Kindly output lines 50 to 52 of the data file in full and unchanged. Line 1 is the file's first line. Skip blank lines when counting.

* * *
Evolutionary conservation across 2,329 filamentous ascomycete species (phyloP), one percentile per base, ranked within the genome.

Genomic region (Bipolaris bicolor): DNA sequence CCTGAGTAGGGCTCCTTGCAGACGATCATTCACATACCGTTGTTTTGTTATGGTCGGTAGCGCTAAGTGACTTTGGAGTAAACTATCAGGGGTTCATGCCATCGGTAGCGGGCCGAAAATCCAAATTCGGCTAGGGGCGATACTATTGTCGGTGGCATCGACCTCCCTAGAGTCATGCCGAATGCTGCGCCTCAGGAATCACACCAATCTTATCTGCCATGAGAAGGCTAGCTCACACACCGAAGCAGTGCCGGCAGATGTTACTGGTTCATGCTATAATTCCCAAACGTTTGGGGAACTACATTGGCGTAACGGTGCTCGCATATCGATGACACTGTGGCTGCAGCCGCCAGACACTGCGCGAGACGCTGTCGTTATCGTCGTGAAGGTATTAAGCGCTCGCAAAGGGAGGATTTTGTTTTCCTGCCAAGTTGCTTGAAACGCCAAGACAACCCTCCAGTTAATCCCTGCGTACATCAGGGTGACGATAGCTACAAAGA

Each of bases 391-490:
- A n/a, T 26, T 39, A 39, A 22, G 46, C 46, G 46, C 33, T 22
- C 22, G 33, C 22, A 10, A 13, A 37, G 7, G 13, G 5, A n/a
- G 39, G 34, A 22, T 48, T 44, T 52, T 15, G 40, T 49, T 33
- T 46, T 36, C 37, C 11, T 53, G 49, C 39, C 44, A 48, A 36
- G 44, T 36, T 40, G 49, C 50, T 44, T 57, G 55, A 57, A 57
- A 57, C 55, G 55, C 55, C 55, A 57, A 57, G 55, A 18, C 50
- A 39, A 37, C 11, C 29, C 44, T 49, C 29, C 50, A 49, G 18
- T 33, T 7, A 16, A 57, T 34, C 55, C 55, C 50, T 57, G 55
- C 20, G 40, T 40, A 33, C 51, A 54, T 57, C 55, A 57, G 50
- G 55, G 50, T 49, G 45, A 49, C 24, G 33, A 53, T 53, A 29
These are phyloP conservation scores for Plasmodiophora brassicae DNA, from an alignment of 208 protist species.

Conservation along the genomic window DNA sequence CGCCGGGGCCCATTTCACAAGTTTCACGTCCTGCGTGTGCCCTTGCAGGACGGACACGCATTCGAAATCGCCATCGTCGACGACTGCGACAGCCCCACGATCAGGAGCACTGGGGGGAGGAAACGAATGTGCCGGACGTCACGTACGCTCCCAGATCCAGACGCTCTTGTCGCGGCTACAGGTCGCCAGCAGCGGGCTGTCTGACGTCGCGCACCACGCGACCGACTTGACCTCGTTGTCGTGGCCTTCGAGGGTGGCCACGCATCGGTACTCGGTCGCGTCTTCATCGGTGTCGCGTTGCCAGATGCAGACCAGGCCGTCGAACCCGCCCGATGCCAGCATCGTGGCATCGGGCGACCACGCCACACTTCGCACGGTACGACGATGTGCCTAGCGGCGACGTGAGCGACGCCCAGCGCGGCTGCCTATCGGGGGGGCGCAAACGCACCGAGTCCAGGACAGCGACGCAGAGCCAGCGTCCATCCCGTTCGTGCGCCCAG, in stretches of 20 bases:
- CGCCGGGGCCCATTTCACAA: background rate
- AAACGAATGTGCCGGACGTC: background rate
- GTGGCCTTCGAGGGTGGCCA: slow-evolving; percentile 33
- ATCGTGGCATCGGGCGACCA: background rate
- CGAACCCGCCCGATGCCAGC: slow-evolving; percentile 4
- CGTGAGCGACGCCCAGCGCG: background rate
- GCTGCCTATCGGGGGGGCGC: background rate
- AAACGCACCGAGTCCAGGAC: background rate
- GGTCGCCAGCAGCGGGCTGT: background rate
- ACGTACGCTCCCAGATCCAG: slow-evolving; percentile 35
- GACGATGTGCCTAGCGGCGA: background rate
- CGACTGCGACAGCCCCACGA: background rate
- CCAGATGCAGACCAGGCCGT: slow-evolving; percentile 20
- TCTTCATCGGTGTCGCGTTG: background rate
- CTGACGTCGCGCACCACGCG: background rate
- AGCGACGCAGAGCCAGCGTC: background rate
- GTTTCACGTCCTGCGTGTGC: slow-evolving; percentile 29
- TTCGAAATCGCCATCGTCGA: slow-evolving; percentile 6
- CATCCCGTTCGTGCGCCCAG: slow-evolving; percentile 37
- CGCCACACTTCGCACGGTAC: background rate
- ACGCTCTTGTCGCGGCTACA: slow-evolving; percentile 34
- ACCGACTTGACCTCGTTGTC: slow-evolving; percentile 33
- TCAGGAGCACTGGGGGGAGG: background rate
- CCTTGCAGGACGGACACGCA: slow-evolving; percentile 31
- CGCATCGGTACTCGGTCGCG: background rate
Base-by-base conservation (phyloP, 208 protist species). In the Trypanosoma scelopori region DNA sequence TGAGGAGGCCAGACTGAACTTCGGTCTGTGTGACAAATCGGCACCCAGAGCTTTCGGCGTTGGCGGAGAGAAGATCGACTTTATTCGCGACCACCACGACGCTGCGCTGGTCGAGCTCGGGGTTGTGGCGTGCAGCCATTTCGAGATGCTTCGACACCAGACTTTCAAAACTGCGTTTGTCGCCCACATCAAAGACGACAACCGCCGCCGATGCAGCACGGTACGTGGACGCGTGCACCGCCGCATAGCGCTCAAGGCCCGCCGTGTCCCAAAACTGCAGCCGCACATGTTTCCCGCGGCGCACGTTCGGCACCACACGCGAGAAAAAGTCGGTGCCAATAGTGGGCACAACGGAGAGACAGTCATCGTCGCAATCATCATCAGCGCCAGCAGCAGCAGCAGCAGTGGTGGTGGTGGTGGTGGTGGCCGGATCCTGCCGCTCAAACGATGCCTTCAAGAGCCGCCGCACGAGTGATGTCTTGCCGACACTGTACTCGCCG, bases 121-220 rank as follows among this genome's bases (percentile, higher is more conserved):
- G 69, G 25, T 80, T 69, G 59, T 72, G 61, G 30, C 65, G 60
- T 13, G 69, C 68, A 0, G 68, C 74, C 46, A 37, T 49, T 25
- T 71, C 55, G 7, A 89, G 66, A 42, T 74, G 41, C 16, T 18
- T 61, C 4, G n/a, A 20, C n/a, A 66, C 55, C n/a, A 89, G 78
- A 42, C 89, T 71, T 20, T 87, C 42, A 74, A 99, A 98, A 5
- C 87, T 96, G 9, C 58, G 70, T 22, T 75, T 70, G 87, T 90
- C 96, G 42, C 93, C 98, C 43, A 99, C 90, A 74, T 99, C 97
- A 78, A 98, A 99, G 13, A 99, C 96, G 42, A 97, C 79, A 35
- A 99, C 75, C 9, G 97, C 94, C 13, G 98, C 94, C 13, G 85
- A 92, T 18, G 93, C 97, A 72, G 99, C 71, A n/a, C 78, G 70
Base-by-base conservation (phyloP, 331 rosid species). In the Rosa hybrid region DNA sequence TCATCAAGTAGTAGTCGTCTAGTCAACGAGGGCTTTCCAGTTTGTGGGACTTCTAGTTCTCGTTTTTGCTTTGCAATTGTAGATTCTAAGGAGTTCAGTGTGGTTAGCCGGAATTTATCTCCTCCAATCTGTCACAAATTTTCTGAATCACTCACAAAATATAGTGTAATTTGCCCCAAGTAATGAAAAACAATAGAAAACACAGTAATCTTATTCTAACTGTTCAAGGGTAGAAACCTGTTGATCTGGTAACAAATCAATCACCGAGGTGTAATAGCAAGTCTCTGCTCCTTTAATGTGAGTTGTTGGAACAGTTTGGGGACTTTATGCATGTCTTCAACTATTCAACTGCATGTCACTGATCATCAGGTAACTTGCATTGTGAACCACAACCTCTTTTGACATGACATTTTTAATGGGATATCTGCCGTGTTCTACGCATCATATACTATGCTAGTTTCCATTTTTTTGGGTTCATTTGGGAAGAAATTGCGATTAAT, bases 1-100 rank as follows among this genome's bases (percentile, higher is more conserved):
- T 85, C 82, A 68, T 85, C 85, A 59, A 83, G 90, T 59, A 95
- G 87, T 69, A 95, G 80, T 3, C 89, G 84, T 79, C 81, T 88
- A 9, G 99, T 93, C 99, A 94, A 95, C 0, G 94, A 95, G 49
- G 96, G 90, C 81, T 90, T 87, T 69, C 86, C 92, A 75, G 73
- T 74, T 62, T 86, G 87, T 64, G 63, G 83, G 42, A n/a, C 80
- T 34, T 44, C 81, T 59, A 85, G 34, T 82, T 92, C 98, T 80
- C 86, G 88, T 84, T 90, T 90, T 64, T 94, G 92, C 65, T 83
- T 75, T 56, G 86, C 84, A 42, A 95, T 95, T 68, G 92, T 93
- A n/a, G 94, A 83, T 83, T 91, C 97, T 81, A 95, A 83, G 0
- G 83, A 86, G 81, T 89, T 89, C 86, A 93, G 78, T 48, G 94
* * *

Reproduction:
- A 99, C 75, C 9, G 97, C 94, C 13, G 98, C 94, C 13, G 85
- A 92, T 18, G 93, C 97, A 72, G 99, C 71, A n/a, C 78, G 70
Base-by-base conservation (phyloP, 331 rosid species). In the Rosa hybrid region DNA sequence TCATCAAGTAGTAGTCGTCTAGTCAACGAGGGCTTTCCAGTTTGTGGGACTTCTAGTTCTCGTTTTTGCTTTGCAATTGTAGATTCTAAGGAGTTCAGTGTGGTTAGCCGGAATTTATCTCCTCCAATCTGTCACAAATTTTCTGAATCACTCACAAAATATAGTGTAATTTGCCCCAAGTAATGAAAAACAATAGAAAACACAGTAATCTTATTCTAACTGTTCAAGGGTAGAAACCTGTTGATCTGGTAACAAATCAATCACCGAGGTGTAATAGCAAGTCTCTGCTCCTTTAATGTGAGTTGTTGGAACAGTTTGGGGACTTTATGCATGTCTTCAACTATTCAACTGCATGTCACTGATCATCAGGTAACTTGCATTGTGAACCACAACCTCTTTTGACATGACATTTTTAATGGGATATCTGCCGTGTTCTACGCATCATATACTATGCTAGTTTCCATTTTTTTGGGTTCATTTGGGAAGAAATTGCGATTAAT, bases 1-100 rank as follows among this genome's bases (percentile, higher is more conserved):